Can we design away crime?

Stretched police forces mean convictions for property - and street - crime are rare. The emphasis is now on preventing crime through smart design but planners are balking at the guidance


  • Stuart Watson

24 January 2023

Collage of houses, padlocks, and taped bench

UK Police security initiative Secured by Design (SBD) was created in 1989. It aims to reduce crime by improving the physical security of buildings and incorporating crime prevention measures into the layout and landscaping of new developments, such as maximising natural surveillance and limiting excessive through-movement.

However, the SBD programme has been criticised by some urbanists, who doubt its efficacy and argue that in some cases it runs contrary to the principles of good urban design, undermining attempts to promote community cohesion that might have a more enduring impact on reducing crime and antisocial behaviour.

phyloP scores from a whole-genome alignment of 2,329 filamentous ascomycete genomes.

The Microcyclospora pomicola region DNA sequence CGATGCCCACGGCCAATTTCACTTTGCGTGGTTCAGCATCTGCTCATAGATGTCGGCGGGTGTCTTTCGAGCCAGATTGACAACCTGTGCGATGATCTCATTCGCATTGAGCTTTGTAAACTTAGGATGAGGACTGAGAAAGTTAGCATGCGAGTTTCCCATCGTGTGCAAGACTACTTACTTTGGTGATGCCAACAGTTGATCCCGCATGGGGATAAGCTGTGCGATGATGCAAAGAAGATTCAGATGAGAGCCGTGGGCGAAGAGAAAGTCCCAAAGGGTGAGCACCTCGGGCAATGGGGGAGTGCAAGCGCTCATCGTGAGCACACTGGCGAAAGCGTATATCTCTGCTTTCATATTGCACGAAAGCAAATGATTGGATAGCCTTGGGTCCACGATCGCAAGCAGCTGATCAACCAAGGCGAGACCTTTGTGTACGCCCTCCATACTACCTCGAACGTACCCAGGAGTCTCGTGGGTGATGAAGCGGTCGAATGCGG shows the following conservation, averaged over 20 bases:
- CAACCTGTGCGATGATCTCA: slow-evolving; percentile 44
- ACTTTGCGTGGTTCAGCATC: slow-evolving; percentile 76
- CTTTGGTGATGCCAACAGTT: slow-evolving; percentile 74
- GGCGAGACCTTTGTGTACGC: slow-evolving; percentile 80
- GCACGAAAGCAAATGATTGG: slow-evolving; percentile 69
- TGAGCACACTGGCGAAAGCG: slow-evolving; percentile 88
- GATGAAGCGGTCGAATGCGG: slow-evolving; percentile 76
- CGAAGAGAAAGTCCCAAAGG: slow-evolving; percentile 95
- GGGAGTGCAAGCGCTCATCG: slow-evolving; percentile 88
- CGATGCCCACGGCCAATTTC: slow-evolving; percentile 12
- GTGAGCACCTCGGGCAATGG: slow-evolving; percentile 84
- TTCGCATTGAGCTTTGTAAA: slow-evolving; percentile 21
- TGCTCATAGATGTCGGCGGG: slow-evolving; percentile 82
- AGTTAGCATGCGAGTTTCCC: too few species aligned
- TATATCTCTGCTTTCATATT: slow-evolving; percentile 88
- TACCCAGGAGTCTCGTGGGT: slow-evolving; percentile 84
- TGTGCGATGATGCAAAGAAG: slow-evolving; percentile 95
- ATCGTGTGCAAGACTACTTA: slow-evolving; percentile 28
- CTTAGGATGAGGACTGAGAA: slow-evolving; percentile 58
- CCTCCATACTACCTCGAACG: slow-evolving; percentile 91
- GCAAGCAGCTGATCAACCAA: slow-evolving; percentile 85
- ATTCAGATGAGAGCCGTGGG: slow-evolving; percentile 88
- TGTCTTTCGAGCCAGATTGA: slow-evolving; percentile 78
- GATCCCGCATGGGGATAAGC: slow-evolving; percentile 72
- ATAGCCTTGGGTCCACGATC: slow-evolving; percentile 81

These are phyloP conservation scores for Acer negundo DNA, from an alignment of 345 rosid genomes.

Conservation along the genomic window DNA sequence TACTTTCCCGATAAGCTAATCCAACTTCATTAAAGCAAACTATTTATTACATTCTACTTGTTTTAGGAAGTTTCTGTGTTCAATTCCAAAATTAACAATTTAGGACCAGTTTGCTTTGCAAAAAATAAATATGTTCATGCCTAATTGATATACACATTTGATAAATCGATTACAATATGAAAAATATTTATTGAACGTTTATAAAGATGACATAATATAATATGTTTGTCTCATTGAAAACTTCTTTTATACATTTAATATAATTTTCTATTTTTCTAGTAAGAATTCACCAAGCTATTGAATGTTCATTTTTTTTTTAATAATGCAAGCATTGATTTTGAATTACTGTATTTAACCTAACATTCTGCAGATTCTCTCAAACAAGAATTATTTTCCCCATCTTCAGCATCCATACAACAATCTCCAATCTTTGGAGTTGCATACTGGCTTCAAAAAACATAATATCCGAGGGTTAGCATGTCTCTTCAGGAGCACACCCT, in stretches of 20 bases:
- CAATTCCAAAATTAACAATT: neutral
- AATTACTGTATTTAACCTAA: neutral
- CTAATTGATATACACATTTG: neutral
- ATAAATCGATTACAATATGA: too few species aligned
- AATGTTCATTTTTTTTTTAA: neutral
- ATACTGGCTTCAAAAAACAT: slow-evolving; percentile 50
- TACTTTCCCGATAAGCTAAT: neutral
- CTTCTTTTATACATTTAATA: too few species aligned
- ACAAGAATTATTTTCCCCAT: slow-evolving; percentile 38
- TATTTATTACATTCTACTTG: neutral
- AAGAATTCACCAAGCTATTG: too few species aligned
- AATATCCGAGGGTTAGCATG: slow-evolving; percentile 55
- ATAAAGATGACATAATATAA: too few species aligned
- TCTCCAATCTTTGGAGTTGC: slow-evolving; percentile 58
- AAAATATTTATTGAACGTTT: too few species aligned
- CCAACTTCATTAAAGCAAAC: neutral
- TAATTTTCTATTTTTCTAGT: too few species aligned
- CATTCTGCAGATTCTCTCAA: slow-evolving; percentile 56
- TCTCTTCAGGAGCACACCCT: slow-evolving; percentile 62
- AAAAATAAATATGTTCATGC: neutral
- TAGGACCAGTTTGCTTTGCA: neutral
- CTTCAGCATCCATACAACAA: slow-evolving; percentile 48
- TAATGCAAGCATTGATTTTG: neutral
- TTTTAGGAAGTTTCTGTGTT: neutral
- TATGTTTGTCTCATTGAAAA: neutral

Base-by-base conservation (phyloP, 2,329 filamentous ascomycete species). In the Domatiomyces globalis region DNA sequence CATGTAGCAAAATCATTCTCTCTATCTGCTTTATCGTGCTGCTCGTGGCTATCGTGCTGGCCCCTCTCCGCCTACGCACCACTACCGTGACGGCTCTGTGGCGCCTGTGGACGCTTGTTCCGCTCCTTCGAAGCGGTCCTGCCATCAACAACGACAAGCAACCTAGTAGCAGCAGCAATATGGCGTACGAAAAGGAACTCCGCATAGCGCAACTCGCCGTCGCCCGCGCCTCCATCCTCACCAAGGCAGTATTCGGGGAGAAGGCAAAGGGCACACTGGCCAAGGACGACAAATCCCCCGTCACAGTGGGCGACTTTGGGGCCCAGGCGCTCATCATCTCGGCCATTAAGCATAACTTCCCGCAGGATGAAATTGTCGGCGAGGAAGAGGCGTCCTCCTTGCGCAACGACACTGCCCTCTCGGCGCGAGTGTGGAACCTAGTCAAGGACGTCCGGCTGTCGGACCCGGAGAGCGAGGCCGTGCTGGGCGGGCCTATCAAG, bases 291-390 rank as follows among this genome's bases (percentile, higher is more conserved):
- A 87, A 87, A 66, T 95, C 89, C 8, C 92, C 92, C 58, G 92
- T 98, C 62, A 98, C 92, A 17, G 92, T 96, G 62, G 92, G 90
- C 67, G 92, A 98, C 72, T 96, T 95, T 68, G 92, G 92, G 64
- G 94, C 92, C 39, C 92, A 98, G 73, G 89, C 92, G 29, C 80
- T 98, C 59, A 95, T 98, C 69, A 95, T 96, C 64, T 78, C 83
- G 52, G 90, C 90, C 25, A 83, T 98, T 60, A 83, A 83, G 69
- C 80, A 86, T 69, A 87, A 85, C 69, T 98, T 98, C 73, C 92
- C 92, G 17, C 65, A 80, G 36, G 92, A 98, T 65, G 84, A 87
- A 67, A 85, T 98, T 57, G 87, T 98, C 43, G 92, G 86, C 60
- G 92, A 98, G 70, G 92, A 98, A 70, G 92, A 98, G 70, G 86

Phineas Harper, chief executive of Open City, a charity dedicated to making architecture and neighbourhoods more accessible and equitable, argues that SBD is sometimes responsible for excessive or harmful actions. He cites examples such as seating and shrubbery being removed from a park in Ashford, Kent to prevent antisocial behaviour, and paths and cycle tracks being excised from the design of a housing scheme in Sussex to block potential escape routes for thieves.



“Do the police really have any expertise when it comes to what makes a community a good place to live?” asks Harper. “This set of guidelines has been created by an organisation that is only focused on one or two priorities. And when those guidelines are applied, overruling all counter-arguments or context, it can lead to some quite negative outcomes for communities.”

Planning policy guidance states that all schemes should aim to create a safe and secure environment. The police are also a statutory consultee for all UK planning applications, with plans scrutinised by a Designing Out Crime Officer (DOCO) who can make recommendations that the design should be altered in line with published SBD design guides on residential, commercial and public buildings.

“Just because you might have one or two bad actors in the built environment doesn't mean that everybody else should suffer as a result. To design to meet SBD standards, you end up doing things that are diametrically opposed to good placemaking,” says Russell Curtis, cofounder of architectural practice RCKa.